Amputation Prevention in Diabetic Patients
Preventing Major Amputations in Diabetic Patients without Major Operations
Having to undergo a major amputation like a below-‐knee-‐amputation (BKA) or above-‐knee-‐amputation (AKA) is one of the feared complications of Diabetes.
Patients with diabetes are at higher risk of amputations because of the damaging effects of diabetes on the patient’s nerves, arteries and immune (defense system against infection) system resulting in non-healing wounds can potentially lead to tissue death or gangrene
This can be prevented by:
Once wounds occur, the body requires good blood supply to allow for healing at the area of injury. If the wound gets infected, antibiotics to fight the infection cannot reach the injured area if the blood vessels that carry them there are blocked.
In order to overcome this, something needs to be done to bring good blood supply to the area of need.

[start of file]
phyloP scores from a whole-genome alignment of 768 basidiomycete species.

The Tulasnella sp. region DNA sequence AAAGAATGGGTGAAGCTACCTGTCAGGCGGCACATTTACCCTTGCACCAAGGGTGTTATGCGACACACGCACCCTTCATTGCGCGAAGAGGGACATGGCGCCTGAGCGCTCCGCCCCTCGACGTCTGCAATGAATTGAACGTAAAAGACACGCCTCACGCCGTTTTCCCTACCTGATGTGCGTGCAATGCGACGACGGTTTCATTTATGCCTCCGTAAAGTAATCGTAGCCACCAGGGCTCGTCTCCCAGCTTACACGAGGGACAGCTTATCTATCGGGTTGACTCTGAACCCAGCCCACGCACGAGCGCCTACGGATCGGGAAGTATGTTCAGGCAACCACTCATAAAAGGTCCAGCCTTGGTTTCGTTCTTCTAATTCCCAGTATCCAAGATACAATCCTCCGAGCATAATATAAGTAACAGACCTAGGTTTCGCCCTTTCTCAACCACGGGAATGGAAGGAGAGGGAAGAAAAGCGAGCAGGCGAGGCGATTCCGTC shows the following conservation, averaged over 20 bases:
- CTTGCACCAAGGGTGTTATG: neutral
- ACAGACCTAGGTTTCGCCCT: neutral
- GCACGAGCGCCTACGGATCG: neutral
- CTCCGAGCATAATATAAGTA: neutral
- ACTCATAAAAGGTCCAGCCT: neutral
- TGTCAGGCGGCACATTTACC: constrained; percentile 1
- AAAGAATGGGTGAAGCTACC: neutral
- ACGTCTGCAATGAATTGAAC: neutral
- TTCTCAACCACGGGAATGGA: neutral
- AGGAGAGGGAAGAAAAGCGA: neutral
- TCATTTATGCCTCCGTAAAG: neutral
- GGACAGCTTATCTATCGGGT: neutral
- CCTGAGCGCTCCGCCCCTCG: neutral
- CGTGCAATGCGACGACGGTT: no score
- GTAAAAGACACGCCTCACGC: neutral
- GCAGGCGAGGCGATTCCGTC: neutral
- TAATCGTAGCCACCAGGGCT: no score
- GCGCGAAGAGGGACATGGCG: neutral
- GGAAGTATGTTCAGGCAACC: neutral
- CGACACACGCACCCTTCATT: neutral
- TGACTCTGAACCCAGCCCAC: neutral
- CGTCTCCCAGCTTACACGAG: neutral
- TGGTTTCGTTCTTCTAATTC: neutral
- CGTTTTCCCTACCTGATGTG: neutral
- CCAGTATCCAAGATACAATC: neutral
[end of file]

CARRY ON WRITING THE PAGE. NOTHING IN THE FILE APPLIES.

In the past, Vascular surgeons perform a by-‐pass operation to bring blood across the area of blockage. This is a major procedure requiring long inpatient stay and involving high risk of stroke or heart attack during the operation.
In the past decade, Vascular Surgeons increasingly are replacing this with the process of angioplasty or ‘ballooning’ (Endovascular Surgery). This procedure does not need General Anaesthesia, reducing the operation risks significantly. Patients usually only need to stay overnight for monitoring after the procedure.
It is hoped that with this procedure Vascular Surgeons can prevent major amputations in patients with less invasive methods